budt
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guitarmanK1982 wrote:The original question still stands - why is tone 'in the fingers'?
Notice that when "fingers" are used in this context the word is usually in quotes. I don't think anyone means just the "fingers". They mean the whole musician, mind, body, heart and soul, which terminates at the end of these "fingers", the point at which the musician's personal energy is flowing into the external instrument. Cut off the fingers, and they can't do much of anything.

And now that we have that cleared up, we know what someone means when they say:
"Dude, the tone is in the fingers ..."
guitarmanK1982
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budt wrote:
guitarmanK1982 wrote:The original question still stands - why is tone 'in the fingers'?
Notice that when "fingers" are used in this context the word is usually in quotes. I don't think anyone means just the "fingers". They mean the whole musician, mind, body, heart and soul, which terminates at the end of these "fingers", the point at which the musician's personal energy is flowing into the external instrument. Cut off the fingers, and they can't do much of anything.

And now that we have that cleared up, we know what someone means when they say:
"Dude, the tone is in the fingers ..."

Buty if this is the case - that there is something special, and 'of soul' that can be heard in a performance, then it should also be present in one note.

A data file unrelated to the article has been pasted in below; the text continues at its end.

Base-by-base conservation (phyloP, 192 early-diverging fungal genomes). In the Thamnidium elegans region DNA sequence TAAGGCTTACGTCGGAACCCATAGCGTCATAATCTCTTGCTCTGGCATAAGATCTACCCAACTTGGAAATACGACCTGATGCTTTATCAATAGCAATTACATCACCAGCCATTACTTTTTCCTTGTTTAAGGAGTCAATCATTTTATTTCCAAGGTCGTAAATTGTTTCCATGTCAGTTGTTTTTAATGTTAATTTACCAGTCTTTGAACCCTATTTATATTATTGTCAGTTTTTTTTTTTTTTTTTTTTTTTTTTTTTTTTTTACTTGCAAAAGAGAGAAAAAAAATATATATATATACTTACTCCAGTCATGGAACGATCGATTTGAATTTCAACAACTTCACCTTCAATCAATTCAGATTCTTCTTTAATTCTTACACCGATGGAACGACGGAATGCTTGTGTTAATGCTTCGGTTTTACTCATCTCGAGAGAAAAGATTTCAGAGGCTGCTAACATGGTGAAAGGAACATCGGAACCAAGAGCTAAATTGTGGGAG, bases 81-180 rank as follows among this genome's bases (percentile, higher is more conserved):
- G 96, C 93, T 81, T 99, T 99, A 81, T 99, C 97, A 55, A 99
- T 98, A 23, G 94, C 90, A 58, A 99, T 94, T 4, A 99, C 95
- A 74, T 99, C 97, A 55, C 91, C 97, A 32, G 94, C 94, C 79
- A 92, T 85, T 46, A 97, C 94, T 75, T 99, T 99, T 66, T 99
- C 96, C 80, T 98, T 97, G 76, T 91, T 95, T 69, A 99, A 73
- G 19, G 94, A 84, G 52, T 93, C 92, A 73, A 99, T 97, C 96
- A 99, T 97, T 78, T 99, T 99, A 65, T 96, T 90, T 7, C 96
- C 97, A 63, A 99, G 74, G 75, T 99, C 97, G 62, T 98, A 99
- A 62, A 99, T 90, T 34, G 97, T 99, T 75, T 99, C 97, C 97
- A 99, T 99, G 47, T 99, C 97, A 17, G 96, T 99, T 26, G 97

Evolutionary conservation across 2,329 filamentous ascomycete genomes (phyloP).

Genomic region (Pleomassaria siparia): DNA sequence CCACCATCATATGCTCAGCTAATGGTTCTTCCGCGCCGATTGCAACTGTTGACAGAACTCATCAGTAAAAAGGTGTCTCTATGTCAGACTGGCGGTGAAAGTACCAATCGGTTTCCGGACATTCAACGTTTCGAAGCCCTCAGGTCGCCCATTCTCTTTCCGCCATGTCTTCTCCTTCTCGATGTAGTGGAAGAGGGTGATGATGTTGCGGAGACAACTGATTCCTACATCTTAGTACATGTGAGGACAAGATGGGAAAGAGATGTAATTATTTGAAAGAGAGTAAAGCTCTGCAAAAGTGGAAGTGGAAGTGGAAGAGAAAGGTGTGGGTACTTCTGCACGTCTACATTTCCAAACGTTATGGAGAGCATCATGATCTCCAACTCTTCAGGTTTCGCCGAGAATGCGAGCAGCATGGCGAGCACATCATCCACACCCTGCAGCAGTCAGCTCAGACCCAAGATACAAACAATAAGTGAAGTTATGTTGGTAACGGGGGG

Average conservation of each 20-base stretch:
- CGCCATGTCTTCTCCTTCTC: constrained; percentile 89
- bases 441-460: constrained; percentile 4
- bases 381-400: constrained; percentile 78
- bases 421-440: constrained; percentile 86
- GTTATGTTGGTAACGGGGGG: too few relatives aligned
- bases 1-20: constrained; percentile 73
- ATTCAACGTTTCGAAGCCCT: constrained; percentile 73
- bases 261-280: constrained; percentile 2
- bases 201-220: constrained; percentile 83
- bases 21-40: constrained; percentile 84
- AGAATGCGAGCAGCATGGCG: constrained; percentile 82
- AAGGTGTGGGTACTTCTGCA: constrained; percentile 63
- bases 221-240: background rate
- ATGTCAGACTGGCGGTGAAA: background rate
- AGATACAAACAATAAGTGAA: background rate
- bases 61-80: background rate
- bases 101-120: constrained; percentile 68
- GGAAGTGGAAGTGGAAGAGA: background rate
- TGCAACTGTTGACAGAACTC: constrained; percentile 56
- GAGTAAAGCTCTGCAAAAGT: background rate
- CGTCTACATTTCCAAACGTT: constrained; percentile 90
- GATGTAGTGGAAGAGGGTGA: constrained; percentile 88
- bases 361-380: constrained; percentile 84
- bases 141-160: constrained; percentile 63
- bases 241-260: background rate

If it truly is something innate, then this is the only logical conclusion that can be reached.

Therefore, a fretted note picked once should be just as much a 'signature' of a player as a whole phrase is.



Other than this, we have to accept that what we mean by a player's 'sound' is nothing more than articulation, phrasing, dynamics etc etc combined with the actual sound of their guitar/amp setup.

In other words, what it is that specifically defines someone's sound could in fact be replicated, were it analysed enough. An expressive speaker could be translated into musical terms as a dynamic speaker. One could study when that individual specifically gets louder e.g. is it to do with a certain point in the phrase (e.g. do they get louder 3/4 of the way through the phrase, then quieten off again?), is it to do with the words being spoken? Are words of more importance emphasised by making them louder? etc etc

This approach can also be taken with music, and with specific players.

And this is, in a nutshell, what years of training at a conservatoire would give - control over aspects such as phrasing, dynamics, articulation, vibrato etc etc. The more control one has, the more expressive one can appear to be.

I say 'appear to be' as the beginning musician is just as expressive as the experienced musician - the only difference being that the experienced musician can musically express themselves more, since they have more control over the aforementioned aspects of sound.
Guitaruss
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guitarmanK1982 wrote:
Guitaruss wrote:Far to much navel gazing going on here...its just MUSIC end of story.
If that's the case, then you shouldn't talk about anthing to do with music apart from liking/disliking it.

If you want to go into any more detail than explaining your tastes, then it is best to know what you are talking about.

Plus, this section is called 'techniques, playing styles, and music theory'.

Why don't you contact the Vai mods and tell them that 'it's just music' ;)


This section is about techniques, playing styles, and music theory. If this doesn't interest you, then you shouldn't post here.




The original question still stands - why is tone 'in the fingers'?
Ahhhh shurrrup you twat
LoveBlood
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Guitaruss wrote: Ahhhh shurrrup you twat